Jesus the Rabbi
Jesus, First-Century Rabbi continues a recent trend of books trying to better understand who Jesus was by placing him in the context of first-century Judaism. ?This admirable work, written by Rabbi David Zaslow, is a particularly accessible and loving effort, one which has the potential to ease tensions felt? between (some) Christians and Jews.
The spirit in which the book is written – whether one agrees with the conclusions or not – provides a truly a beautiful lesson for interfaith encounters. However, I would offer two cautionary notes, also inspired by the book:
1. In Zaslow’s book, Jesus is so much the one with whom the author can identify, it reminds us to be careful, that our bridge-building efforts actually bridge us to more than who we already are (and who we want those on the other side to be). ?The richest bridge-building efforts invite us to connect, even when those across the bridge are genuinely different from us.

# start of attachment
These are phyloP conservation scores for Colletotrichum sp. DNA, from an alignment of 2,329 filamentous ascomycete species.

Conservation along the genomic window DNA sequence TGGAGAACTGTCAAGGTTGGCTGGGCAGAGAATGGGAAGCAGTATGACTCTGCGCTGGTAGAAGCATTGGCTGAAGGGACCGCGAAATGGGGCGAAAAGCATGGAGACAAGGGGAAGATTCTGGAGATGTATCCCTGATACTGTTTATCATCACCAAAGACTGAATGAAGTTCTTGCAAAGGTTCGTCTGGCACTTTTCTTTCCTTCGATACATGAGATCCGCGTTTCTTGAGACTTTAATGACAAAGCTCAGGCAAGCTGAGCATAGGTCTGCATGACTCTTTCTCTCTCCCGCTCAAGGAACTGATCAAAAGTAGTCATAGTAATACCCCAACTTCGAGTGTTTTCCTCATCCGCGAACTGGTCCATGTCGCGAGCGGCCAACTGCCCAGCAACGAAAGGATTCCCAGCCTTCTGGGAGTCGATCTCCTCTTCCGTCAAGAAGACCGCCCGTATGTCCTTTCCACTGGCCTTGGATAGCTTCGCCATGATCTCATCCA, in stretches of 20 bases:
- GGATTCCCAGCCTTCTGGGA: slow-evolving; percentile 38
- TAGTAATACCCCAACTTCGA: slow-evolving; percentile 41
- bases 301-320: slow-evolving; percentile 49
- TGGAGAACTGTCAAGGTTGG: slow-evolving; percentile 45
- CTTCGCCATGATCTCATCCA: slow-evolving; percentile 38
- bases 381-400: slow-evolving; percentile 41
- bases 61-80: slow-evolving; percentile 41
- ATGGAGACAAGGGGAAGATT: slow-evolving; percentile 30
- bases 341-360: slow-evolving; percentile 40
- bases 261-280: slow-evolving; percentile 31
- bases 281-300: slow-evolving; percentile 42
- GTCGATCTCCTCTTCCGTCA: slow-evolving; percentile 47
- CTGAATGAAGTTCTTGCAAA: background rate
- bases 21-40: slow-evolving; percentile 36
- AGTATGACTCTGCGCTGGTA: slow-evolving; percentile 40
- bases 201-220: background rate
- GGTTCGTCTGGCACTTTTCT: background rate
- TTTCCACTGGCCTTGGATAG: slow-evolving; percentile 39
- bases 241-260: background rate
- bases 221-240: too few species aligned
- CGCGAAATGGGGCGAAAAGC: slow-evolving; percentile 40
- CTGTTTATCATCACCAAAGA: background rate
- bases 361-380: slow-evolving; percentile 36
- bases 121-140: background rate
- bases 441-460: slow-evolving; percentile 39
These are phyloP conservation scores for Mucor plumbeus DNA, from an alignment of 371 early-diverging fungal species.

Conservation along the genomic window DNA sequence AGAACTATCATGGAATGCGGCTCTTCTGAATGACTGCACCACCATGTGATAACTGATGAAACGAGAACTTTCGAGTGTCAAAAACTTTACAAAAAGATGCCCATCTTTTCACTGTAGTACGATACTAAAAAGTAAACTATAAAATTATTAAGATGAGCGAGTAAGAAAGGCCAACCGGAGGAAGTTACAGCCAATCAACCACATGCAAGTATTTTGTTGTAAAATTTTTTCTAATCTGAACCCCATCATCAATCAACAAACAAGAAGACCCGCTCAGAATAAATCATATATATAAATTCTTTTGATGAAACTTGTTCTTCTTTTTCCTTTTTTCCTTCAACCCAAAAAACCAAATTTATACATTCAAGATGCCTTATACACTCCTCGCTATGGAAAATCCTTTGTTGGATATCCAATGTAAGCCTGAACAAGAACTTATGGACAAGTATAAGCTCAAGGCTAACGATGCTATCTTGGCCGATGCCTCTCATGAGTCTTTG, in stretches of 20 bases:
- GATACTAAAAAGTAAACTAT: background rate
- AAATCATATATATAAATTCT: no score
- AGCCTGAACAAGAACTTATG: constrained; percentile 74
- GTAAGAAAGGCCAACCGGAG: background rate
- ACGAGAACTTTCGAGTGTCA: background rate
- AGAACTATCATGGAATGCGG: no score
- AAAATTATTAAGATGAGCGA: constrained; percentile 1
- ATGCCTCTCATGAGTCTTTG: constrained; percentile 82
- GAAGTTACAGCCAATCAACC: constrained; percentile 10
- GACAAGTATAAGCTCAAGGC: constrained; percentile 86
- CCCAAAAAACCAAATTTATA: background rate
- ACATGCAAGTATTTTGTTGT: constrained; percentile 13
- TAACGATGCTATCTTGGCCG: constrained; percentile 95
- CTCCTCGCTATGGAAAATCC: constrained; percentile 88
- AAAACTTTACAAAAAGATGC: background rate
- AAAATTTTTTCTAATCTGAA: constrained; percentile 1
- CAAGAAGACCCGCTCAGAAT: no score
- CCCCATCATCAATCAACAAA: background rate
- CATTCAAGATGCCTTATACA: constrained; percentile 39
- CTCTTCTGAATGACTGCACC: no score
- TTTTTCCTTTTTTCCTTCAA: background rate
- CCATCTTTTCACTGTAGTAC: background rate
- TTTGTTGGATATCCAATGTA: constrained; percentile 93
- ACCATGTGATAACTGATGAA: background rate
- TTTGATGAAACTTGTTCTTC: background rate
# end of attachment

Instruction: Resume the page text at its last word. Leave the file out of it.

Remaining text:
2. It seems that the same book which so lovingly casts Jesus as a good rabbinic Jew may do so by crucifying Paul, his best known evangelist.? This is actually a common dynamic, which most of us face at some time or another: Making peace with an old challenger by locating a new person on who to park all of the old enmity. ?While the new book may not go that far, it comes close, and in doing so reminds us how easy it is -? even for those of us with the very best of intentions – to find ourselves making new friends by identifying new foes.
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